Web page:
Matthew met his future bride, J, at a gay bar, where he was quite popular for his drag routines. The two became friends, and after a time she informed him that she was in love with him, and wanted to get married. Was she aware of Matthew's sexuality at the time? Well, since she met him in drag, at a gay bar, you'd figure. But...
"Did I sit down with her and say the words 'I am gay'? No, but it was extremely common knowledge. I can't express enough how out I was at that time in my life."
Once again: dressing in drag at gay bars out in the open.
But ready to settle down and left without any other (legal) options, Matthew agreed to go along with the wedding. He confesses that neither of them had put much thought into the decision, and both may have been less than sober. But more than that, there was pressure to fit into a societal box, to meet expectations and behave the way the world wanted them to. And behave they did.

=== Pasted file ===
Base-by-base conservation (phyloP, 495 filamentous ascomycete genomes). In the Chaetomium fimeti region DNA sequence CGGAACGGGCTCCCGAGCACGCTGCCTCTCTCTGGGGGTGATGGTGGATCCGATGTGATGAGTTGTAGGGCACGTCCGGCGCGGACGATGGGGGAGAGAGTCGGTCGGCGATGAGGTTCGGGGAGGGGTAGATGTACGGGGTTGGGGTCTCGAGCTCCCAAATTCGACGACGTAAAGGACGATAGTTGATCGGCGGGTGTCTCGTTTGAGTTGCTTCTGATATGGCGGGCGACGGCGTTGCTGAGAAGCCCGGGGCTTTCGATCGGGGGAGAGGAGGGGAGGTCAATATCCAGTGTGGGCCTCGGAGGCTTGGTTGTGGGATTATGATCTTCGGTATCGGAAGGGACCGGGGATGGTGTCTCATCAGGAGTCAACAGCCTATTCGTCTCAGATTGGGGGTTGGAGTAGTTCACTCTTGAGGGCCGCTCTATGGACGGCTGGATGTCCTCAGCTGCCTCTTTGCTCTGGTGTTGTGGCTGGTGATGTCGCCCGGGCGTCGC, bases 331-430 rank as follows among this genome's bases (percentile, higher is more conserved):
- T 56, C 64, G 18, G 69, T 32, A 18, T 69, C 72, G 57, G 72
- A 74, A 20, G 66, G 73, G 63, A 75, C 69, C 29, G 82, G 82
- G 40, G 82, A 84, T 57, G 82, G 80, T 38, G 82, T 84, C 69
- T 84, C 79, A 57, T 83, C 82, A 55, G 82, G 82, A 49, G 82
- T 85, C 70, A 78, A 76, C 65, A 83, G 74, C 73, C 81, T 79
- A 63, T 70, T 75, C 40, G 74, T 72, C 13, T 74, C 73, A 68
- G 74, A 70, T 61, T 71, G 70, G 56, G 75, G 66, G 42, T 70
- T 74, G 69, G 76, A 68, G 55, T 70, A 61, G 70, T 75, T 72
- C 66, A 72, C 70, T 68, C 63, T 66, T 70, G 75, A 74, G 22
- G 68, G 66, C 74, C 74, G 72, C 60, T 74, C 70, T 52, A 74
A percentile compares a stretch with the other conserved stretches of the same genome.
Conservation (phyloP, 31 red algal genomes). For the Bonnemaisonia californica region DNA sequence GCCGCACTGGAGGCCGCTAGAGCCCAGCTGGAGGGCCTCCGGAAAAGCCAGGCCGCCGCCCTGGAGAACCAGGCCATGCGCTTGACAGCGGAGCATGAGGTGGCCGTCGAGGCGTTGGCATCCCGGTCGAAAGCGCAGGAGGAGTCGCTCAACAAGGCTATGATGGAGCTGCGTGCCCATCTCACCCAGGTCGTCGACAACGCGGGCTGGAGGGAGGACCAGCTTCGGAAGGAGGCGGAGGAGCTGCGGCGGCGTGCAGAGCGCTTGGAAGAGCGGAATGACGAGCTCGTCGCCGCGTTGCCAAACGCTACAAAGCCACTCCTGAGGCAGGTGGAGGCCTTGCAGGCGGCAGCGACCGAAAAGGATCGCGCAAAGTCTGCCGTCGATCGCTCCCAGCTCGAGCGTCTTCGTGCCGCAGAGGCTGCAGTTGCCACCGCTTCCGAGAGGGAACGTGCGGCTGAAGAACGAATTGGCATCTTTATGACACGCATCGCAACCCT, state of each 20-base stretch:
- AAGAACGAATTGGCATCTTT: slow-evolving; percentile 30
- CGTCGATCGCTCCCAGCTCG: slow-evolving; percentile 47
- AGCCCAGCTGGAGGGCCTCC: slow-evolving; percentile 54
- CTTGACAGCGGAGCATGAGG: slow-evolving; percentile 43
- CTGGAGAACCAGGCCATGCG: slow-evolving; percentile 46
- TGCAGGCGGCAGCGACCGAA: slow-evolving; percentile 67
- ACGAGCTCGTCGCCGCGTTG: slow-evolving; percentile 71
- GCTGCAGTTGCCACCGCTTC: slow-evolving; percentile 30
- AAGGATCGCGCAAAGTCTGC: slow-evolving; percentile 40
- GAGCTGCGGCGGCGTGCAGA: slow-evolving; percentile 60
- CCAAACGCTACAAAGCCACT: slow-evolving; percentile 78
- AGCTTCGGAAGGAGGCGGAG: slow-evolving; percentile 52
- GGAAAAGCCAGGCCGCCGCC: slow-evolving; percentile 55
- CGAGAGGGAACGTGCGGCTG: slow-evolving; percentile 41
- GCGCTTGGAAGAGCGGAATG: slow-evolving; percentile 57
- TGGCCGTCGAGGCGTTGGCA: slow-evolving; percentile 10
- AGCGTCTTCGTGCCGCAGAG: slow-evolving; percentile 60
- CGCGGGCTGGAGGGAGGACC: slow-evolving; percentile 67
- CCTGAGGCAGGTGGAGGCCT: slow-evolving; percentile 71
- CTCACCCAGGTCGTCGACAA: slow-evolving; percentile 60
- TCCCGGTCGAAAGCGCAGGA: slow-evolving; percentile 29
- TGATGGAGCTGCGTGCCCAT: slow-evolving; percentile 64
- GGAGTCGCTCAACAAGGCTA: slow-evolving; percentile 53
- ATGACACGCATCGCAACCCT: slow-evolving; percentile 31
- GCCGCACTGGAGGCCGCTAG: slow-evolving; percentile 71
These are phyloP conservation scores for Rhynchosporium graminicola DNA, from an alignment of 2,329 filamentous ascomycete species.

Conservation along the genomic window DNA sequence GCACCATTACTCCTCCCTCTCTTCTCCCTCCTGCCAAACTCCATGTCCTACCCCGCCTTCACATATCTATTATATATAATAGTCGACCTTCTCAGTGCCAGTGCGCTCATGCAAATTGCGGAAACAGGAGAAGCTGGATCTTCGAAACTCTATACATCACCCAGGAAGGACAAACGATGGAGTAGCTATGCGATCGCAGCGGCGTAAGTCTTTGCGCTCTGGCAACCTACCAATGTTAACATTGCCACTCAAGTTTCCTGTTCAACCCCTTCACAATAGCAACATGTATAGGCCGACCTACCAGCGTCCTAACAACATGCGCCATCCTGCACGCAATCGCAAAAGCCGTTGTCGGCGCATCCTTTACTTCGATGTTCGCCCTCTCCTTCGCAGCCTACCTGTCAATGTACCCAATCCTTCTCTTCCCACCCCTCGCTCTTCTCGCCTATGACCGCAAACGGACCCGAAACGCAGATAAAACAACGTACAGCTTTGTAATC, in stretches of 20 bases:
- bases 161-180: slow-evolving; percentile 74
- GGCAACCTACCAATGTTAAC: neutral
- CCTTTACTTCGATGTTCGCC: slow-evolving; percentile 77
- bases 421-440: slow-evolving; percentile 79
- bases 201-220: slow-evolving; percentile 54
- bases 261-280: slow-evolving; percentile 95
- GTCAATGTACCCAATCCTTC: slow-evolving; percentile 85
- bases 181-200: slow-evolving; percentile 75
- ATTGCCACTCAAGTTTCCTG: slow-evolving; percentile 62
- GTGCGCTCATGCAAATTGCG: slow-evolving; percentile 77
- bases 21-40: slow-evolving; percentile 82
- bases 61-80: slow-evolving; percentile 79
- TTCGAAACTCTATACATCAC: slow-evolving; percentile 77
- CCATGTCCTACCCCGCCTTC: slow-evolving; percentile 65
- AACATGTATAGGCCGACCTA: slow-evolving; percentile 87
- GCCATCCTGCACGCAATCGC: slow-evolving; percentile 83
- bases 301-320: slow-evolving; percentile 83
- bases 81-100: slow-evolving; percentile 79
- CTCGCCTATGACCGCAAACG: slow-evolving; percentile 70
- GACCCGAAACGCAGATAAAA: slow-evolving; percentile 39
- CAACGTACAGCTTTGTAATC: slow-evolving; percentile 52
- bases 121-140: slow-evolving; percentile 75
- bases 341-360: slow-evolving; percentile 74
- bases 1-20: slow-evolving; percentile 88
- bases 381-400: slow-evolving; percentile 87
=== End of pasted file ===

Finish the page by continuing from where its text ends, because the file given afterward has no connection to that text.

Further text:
Still, that nagging feeling of wanting a stable life was also a powerful motivator: "I call it white picket fence syndrome. I wanted something more stable than the guy of the weekend. J happened to ... well ... happen, and I followed that path. My parents' marriage was never great -- dad was distant and cheated, mom was Joan Crawford without the hangers, so I thought just having a friendship/partnership was good enough, and in many ways it is." Hey, marriage comes in all sorts of forms. Take us, for example: We're holding out for "the sea." It hasn't called yet.
"I really think of you more as a friend."